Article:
In addition, Irish slaves, who were
harder to distinguish from their owners since they shared the same skin
color, were branded with the owner’s initials, the women on the forearm
and the men on the buttocks. O’Callahan goes on to say that the women
were not only sold to the planters as sexual slaves but were often sold
to local brothels as well. He states that the black or mulatto overseers
also often forced the women to strip while working in the fields and
often used them sexually as well.(6)The one advantage the Irish slaves
had over the African slaves was that since they were literate and they
did not survive well in the fields, they were generally used as house
servants, accountants, and teachers. But the gentility of the service
did not correlate to the punishment for infractions.
Flogging was common, and most slave owners did not really care if they killed an easily replaceable, cheap Irish most
of these slaves who survived were eventually freed after their time of
service was completed, many leaving the islands for the American
colonies, many were not, and the planters found another way to insure a
free supply of valuable slaves. They were quick to “find solace” and
start breeding with the Irish slave women. Many of them were very
pretty, but more than that, while most of the Irish were sold for only a
period of service, usually about 10 years assuming they survived, their
children were born slaves for life.
The planters knew
that most of the mothers would remain in servitude to remain with their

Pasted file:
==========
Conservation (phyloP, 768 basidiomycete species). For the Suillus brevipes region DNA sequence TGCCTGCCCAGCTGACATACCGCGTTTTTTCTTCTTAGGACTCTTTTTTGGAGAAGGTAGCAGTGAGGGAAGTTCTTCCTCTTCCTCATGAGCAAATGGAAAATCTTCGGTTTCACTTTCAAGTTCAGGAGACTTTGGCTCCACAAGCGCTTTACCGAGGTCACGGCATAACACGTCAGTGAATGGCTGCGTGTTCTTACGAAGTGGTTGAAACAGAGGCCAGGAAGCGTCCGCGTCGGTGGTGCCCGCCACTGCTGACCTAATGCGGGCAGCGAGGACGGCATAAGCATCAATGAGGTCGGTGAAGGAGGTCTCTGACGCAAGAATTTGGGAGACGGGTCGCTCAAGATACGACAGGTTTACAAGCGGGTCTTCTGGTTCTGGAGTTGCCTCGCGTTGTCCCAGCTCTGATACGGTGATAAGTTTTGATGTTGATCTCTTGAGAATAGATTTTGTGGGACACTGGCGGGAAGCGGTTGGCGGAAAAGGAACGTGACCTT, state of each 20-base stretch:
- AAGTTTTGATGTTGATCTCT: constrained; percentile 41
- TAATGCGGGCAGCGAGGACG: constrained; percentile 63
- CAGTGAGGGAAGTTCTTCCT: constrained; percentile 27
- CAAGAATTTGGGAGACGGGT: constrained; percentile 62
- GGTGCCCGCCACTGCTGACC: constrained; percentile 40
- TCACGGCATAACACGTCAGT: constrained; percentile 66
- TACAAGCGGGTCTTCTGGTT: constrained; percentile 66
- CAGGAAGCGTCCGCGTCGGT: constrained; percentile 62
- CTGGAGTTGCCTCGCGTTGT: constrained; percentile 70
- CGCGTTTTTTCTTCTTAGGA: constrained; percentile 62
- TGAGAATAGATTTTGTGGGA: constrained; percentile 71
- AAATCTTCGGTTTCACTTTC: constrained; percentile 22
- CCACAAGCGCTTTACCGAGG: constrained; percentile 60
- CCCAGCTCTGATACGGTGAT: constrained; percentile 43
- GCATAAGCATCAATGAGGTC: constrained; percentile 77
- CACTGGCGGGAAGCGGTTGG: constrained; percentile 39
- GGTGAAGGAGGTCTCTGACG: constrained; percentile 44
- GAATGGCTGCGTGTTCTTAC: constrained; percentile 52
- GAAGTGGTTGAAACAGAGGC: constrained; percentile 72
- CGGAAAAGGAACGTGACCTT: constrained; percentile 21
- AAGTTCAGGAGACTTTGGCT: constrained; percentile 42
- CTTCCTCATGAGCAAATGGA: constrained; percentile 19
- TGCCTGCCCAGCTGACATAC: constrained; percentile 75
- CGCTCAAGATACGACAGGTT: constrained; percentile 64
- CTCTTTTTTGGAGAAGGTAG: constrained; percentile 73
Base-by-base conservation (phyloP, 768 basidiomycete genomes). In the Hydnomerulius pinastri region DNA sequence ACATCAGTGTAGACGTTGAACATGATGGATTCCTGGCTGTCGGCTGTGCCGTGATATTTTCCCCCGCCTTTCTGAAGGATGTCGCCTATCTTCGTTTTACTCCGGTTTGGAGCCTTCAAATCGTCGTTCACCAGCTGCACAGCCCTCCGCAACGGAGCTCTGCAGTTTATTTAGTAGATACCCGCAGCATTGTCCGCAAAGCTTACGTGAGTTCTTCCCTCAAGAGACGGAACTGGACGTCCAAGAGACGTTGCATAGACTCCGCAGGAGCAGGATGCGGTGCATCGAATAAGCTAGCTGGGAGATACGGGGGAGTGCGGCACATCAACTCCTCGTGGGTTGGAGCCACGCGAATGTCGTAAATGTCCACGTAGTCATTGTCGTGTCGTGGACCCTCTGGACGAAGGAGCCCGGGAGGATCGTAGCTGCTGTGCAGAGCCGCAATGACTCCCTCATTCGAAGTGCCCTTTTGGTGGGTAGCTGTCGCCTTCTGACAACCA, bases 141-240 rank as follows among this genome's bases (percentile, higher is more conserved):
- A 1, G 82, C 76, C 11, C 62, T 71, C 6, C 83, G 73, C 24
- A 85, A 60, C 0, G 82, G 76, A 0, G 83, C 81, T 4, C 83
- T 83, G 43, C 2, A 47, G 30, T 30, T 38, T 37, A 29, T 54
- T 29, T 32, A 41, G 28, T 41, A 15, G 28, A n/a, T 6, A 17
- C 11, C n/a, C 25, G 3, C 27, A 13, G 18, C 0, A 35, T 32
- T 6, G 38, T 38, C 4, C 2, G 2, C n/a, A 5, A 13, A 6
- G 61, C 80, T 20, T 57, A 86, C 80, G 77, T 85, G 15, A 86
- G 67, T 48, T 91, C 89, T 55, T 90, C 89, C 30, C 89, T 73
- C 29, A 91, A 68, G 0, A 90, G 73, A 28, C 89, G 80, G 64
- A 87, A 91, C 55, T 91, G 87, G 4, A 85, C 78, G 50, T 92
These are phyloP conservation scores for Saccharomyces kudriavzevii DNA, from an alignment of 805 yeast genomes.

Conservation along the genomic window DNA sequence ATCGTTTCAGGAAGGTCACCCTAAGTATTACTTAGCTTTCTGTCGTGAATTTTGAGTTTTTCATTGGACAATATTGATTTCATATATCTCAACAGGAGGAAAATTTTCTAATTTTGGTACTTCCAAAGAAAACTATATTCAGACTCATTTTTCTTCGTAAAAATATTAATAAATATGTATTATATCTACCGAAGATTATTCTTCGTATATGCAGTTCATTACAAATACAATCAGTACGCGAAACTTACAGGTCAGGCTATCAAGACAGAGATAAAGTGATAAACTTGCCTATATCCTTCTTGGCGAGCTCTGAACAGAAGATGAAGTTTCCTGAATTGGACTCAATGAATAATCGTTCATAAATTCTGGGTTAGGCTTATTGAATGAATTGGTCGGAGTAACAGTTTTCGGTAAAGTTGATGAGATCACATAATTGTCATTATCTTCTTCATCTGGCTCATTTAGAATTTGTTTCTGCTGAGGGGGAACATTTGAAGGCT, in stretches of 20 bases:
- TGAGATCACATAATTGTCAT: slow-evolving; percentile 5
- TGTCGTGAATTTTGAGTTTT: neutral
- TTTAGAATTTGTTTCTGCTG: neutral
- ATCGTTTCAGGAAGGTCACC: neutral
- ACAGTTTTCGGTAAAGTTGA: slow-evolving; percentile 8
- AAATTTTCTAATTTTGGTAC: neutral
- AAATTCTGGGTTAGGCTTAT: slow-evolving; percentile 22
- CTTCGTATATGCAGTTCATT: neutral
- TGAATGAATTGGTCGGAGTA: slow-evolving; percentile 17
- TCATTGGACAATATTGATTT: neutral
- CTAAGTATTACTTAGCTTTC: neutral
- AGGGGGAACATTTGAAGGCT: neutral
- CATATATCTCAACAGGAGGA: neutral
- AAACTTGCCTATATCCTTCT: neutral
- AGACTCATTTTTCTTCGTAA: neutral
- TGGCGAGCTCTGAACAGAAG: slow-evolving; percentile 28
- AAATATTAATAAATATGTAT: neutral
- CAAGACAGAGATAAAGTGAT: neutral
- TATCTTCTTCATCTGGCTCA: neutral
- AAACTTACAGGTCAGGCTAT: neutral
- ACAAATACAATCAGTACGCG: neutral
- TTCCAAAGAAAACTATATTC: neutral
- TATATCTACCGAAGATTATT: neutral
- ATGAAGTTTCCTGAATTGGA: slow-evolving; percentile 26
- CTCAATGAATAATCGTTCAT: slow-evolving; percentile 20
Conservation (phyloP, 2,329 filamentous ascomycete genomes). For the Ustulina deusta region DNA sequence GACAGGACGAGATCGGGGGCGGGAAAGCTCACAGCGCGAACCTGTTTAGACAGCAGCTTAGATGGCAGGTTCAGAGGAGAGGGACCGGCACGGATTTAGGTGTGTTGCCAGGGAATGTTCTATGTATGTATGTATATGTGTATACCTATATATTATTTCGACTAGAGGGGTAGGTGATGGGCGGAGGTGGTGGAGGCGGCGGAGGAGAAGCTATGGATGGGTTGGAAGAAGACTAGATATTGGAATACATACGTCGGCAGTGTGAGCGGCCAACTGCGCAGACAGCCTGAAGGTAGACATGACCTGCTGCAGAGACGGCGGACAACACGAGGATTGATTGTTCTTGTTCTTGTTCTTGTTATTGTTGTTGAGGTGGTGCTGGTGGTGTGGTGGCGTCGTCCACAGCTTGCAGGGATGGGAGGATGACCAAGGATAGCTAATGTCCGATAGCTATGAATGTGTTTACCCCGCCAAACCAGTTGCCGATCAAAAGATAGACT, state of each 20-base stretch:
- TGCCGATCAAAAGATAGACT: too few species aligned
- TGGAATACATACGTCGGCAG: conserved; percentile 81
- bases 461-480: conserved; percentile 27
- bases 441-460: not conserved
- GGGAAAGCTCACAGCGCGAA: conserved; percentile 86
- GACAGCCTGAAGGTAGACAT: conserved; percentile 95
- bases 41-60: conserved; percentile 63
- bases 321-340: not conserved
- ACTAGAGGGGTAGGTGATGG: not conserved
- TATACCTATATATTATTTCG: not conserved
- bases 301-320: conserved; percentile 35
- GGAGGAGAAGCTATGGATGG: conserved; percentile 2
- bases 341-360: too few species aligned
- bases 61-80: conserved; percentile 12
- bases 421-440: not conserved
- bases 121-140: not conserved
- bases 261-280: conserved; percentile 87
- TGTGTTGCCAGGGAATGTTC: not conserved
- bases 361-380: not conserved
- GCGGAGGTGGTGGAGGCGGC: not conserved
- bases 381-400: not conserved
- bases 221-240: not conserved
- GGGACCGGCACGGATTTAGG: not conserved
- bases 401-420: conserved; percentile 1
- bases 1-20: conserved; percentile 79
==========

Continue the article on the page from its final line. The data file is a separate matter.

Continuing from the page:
children even after their service was technically planters
also began to breed the Irish women with the African male slaves to
make lighter skinned slaves, because the lighter skinned slaves were
more desirable and could be sold for more money. A law was passed
against this practice in 1681, not for moral reasons but because the
practice was causing the Royal African Company to lose money. According
to James F. Cavanaugh, this company, sent 249 shiploads of slaves to the
West Indies in the 1680’s, a total of 60,000 African and Irish, 14,000
of whom died in passage.(7)While the trade in Irish slaves tapered off
after the defeat of King James in 1691, England once again shipped out
thousands of Irish prisoners who were taken after the Irish Rebellion of
These prisoners were shipped to America and to Australia, specifically to be sold as Irish
slave shipped to the West Indies or America has ever been known to have
returned to Ireland. Many died, either in passage or from abuse or
overwork. Others won their freedom and emigrated to the American
colonies. Still others remained in the West Indies, which still contain
an population of “Black Irish,” many the descendents of the children of
black slaves and Irish 1688,
the first woman killed in Cotton Mather’s witch trials in Massachusetts
was an old Irish woman named Anne Glover, who had been captured and
sold as a slave in 1650.
She spoke no English. She could
recite The Lord’s Prayer in Gaelic and Latin, but without English,
Mather decided her Gaelic was discourse with the devil, and hung was not until 1839 that a law was passed in England ending the slave trade, and thus the trade in Irish is
unfortunate that, while the descendents of black slaves have kept their
history alive and not allowed their atrocity to be forgotten, the Irish
heritage of slavery in America and the West Indies has been largely
ignored or forgotten.
This article was originally published in 2014 and is frequently updated